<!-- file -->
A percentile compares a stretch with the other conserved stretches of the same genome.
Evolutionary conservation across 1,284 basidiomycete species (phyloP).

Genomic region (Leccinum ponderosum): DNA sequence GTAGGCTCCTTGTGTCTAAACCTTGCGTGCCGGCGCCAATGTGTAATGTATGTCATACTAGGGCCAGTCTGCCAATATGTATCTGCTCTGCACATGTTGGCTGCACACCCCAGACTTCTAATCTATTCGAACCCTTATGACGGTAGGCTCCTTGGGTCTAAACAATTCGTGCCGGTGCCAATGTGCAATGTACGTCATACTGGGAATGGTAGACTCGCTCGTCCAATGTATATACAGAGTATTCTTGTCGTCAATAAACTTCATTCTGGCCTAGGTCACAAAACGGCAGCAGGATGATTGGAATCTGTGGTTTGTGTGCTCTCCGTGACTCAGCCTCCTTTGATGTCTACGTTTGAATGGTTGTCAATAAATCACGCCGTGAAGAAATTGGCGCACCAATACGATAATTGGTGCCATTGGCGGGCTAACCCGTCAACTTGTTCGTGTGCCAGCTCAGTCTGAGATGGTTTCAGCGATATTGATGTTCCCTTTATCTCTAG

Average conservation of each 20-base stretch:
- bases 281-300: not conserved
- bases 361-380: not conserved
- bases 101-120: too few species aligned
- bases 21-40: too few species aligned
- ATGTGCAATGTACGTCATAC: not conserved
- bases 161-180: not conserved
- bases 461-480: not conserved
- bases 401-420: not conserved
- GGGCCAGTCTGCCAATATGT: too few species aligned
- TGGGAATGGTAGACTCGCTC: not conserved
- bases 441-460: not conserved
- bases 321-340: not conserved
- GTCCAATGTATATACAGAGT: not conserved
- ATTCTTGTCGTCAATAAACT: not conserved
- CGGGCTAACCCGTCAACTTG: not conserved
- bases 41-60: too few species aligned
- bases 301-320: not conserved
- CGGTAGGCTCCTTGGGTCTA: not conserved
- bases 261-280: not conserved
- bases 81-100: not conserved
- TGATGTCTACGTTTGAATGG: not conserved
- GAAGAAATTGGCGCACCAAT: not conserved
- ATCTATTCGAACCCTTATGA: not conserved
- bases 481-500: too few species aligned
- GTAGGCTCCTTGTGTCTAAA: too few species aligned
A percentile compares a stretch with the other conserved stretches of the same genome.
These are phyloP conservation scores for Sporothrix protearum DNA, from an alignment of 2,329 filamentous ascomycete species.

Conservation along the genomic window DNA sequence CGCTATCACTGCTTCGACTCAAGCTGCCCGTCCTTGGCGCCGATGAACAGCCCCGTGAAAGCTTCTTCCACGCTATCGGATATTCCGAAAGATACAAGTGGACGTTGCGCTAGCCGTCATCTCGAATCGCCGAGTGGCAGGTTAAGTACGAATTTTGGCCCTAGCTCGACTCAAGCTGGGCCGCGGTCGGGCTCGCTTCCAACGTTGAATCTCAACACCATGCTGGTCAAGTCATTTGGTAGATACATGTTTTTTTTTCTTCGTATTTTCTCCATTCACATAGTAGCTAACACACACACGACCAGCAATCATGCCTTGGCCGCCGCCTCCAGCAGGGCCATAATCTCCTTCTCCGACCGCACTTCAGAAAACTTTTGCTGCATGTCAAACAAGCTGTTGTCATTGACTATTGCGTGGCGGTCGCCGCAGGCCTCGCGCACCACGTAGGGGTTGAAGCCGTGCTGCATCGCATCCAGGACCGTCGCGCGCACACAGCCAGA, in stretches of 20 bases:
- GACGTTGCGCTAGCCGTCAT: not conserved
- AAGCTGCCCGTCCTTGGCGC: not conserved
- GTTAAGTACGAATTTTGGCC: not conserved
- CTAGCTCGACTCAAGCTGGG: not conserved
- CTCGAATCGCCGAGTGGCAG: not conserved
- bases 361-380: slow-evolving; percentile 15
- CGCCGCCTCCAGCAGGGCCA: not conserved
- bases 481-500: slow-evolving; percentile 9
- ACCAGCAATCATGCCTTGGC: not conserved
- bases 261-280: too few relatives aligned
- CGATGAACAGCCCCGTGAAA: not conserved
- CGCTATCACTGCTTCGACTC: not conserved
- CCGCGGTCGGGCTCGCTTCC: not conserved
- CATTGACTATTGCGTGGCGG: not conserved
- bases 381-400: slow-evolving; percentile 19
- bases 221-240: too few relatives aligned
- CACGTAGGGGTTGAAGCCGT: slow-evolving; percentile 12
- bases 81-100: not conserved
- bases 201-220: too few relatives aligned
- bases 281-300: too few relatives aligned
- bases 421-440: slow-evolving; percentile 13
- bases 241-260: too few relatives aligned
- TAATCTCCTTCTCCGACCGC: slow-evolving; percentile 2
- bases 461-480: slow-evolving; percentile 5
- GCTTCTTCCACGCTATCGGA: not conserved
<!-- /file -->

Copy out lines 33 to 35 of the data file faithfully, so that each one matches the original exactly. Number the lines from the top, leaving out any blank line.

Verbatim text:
- GACGTTGCGCTAGCCGTCAT: not conserved
- AAGCTGCCCGTCCTTGGCGC: not conserved
- GTTAAGTACGAATTTTGGCC: not conserved